In the preferred embodiment of the present invention the discrete reproduction printing system is a gray scale thermal printer and the gamut is the locus of points ranging between paper white and paper black. The terms "white" and "black" are understood in this application as relative terms meaning e.g. the "whitest" white or "blackest" black achievable with the reproduction system on the media in use. In this embodiment, the plotting step includes selecting the number of reproducible points approximately equally spaced in luminance from white to black. For example, in this digital system with four bits available, sixteen levels of gray can be reproduced and the plotted levels of gray are equally spaced in perceived luminance from white to black. Here "perceived luminance" means the resulting visual effect. In a preferred form, the perceived luminance of the desired levels of gray can be numerically approximated and the corresponding desired print density determined. In the preferred embodiment, the Munsell values of the gray levels are used to determine the corresponding perceived luminance and desired print density of the gray levels. The Munsell values of the equally spaced points covering the gamut are then numerically approximated and used to compute the digital values stored for use by the printing system. These stored digital values (e.g. pulse widths) are used to control the printhead voltage--and hence print density--to obtain equiperceptible gray levels.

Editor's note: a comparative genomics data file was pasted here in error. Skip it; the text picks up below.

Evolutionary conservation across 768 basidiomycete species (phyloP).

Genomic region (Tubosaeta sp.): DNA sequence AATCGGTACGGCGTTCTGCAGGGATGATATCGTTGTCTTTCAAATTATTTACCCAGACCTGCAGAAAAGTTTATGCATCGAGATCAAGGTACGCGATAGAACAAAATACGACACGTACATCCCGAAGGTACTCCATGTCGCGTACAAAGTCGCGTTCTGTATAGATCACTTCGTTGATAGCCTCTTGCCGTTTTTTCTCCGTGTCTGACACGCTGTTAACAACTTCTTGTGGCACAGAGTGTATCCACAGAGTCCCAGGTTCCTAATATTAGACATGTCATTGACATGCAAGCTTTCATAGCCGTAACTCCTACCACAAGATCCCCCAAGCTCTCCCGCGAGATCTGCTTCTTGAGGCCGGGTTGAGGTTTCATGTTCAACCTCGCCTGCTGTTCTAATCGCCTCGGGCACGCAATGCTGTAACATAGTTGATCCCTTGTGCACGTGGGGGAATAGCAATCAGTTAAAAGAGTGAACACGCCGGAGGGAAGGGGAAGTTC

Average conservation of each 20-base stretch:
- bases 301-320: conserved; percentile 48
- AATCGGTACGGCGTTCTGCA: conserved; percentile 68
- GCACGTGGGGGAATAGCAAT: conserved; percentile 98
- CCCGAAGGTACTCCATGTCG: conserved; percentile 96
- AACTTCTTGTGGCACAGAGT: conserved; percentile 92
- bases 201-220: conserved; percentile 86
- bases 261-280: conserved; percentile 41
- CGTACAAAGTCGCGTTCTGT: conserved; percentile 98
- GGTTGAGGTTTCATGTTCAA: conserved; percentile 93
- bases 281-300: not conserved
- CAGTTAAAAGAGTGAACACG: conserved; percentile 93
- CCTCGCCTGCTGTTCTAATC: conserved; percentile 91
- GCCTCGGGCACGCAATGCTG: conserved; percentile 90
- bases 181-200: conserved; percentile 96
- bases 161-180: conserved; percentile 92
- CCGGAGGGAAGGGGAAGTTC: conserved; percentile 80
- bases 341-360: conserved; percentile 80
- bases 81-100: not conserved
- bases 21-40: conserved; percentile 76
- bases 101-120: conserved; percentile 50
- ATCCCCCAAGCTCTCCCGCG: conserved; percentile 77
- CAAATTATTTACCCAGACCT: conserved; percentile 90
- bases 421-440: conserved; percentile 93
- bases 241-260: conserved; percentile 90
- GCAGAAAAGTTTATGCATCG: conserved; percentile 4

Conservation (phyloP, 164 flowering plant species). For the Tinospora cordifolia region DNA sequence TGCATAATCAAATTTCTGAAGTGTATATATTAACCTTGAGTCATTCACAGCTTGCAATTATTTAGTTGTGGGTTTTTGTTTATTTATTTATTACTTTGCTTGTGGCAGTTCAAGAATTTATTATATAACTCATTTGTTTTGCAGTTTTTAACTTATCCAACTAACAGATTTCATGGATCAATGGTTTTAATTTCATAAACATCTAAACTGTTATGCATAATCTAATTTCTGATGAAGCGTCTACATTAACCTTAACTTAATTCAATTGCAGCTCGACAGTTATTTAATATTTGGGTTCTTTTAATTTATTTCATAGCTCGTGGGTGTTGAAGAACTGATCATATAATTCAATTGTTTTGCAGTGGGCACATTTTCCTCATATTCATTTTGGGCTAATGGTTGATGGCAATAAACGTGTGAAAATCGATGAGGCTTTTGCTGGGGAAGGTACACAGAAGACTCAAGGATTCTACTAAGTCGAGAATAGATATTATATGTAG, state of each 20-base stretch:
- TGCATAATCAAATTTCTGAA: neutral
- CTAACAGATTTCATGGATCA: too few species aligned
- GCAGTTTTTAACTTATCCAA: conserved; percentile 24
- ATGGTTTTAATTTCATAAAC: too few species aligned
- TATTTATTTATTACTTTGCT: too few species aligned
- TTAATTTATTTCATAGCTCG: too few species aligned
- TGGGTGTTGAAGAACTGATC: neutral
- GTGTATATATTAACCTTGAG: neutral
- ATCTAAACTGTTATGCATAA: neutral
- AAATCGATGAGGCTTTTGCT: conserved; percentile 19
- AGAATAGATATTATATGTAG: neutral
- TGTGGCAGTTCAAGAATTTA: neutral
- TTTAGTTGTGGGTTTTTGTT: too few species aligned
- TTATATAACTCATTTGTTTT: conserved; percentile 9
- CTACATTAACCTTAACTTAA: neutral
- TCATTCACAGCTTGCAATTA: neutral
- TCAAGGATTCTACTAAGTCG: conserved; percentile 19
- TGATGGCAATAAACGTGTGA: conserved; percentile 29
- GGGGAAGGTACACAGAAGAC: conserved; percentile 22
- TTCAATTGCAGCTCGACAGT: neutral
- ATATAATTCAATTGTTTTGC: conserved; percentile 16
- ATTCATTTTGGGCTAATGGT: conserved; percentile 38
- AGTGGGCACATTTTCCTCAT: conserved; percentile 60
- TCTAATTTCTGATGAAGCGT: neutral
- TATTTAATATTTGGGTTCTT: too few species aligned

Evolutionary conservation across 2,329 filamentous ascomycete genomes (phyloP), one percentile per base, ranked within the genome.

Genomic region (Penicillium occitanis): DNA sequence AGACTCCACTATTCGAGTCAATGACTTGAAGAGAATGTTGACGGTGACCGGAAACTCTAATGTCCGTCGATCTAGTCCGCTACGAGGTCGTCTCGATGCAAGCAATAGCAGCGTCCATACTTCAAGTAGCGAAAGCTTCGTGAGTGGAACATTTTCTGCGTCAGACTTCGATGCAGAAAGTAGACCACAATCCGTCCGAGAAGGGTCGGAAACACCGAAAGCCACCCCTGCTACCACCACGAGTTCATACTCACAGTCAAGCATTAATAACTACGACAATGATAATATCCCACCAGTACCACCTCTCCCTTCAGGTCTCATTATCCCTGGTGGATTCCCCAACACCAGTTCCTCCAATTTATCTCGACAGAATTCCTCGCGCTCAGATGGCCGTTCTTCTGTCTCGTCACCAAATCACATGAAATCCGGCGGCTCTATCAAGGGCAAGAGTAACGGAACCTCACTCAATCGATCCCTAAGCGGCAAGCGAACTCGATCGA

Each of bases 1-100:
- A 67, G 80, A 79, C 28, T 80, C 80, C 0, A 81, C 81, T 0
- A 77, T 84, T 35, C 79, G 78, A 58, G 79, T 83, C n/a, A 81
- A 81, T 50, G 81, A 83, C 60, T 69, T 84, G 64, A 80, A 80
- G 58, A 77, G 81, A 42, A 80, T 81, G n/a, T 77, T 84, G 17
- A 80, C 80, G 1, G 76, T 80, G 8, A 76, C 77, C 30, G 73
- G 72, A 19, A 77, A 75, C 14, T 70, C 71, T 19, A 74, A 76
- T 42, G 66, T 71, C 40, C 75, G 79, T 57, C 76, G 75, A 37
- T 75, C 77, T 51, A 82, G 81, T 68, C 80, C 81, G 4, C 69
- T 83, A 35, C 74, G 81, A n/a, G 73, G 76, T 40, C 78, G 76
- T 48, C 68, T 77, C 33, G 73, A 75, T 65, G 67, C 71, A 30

FIG. 1 is a schematic representation of a monochrome thermal printer in accordance with the preferred embodiment of the present invention;
FIG. 2 is a schematic representation of the printing control circuit of the thermal printer of FIG. 1;
FIGS. 3A and B show the relationship between density and energy in a thermal paper printing system, where FIG. 3A depicts a prior art method of gray scale printing and FIG. 3B illustrates the present invention where the variable print density increments correspond to equiperceptible steps;
FIG. 4 is a schematic representation of color space depicting constant luminance planes;
FIG. 5 is a schematic depiction of sixteen levels of reproducible gray equally spaced along the Luminance axis in a monochrome subset of the color space of FIG. 4;
FIG. 6 are the flow charts depicting the operation of the firmware in the Pulse Generator of FIG. 2, where FIG. 6A is the prior art operation and FIG. 6B depicts the operation of the present invention to obtain equiperceptible steps between successive levels of gray print density;
FIG. 7 shows a distribution of the reproducible points in a two color system in accordance with the present invention; and
FIG. 8 graphically illustrates a distribution of the reproducible points in a full color system in accordance with the present invention.
Generally speaking, the present invention selects the colors for use in a discrete reproduction printing system to maximize the perceived contrast between colors. The method of the present invention is equally applicable to monochrome, two color, and full color systems.